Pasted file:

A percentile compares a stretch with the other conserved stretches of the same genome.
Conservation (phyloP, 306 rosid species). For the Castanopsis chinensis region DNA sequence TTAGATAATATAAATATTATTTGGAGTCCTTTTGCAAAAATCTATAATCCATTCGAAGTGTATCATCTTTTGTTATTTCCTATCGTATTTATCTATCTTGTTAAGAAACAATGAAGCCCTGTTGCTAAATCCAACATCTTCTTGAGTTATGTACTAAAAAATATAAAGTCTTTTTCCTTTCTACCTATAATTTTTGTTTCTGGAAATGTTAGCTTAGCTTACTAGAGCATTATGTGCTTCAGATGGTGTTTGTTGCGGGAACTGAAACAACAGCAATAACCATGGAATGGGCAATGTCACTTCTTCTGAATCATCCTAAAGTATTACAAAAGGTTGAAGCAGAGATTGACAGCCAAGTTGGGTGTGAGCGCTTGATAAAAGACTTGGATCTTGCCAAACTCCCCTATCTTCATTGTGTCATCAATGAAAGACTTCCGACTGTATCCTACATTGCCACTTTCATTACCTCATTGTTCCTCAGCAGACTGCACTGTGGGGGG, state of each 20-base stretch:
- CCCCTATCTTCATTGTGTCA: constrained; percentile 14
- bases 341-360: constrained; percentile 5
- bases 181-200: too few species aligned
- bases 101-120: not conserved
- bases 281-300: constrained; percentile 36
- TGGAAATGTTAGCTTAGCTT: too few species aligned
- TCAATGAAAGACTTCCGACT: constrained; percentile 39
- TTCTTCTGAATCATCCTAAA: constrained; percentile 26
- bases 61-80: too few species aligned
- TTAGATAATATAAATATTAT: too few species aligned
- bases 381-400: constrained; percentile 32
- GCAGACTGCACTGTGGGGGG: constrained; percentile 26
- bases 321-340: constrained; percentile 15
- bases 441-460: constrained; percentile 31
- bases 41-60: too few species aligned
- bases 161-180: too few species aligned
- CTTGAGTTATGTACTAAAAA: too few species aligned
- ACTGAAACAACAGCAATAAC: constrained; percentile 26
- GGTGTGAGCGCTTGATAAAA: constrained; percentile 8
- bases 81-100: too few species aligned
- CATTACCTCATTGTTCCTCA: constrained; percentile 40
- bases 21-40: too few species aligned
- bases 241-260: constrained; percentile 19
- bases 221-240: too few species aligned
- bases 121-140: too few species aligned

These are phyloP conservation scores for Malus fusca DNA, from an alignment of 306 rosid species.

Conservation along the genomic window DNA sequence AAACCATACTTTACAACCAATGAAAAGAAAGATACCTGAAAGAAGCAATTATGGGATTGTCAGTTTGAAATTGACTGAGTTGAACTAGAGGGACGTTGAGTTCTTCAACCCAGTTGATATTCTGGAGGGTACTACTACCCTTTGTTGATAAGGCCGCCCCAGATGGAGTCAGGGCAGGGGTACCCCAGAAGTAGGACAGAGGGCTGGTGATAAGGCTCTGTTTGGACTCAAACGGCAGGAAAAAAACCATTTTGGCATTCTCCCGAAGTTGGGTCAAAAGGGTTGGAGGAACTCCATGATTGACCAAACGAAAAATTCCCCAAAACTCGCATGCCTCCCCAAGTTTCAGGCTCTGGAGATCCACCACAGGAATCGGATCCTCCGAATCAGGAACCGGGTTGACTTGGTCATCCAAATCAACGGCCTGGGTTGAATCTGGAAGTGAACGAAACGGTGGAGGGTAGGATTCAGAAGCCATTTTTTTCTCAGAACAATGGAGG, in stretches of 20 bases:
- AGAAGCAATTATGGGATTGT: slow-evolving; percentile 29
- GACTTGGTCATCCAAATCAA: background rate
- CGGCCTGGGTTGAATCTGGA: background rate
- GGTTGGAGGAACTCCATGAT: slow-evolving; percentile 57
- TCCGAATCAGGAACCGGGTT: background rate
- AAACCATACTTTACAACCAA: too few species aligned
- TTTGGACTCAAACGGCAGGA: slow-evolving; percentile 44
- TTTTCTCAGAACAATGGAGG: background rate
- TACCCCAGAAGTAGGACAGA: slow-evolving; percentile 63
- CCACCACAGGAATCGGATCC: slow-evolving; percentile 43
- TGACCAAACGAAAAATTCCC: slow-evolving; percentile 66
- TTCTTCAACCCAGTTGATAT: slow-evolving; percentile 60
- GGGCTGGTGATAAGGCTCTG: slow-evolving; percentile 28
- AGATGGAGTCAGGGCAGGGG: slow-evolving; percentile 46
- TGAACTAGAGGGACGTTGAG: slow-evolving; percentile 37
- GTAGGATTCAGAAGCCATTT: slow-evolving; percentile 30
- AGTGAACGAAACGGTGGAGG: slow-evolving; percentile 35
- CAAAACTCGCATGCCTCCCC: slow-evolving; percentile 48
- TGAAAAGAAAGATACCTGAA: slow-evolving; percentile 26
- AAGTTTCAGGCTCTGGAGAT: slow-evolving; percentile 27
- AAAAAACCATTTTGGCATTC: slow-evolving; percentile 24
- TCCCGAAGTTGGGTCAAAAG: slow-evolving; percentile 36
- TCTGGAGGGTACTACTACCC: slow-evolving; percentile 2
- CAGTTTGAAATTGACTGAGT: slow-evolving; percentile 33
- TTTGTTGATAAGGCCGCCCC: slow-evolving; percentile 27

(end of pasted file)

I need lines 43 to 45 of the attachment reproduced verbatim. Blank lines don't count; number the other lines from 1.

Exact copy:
- AGATGGAGTCAGGGCAGGGG: slow-evolving; percentile 46
- TGAACTAGAGGGACGTTGAG: slow-evolving; percentile 37
- GTAGGATTCAGAAGCCATTT: slow-evolving; percentile 30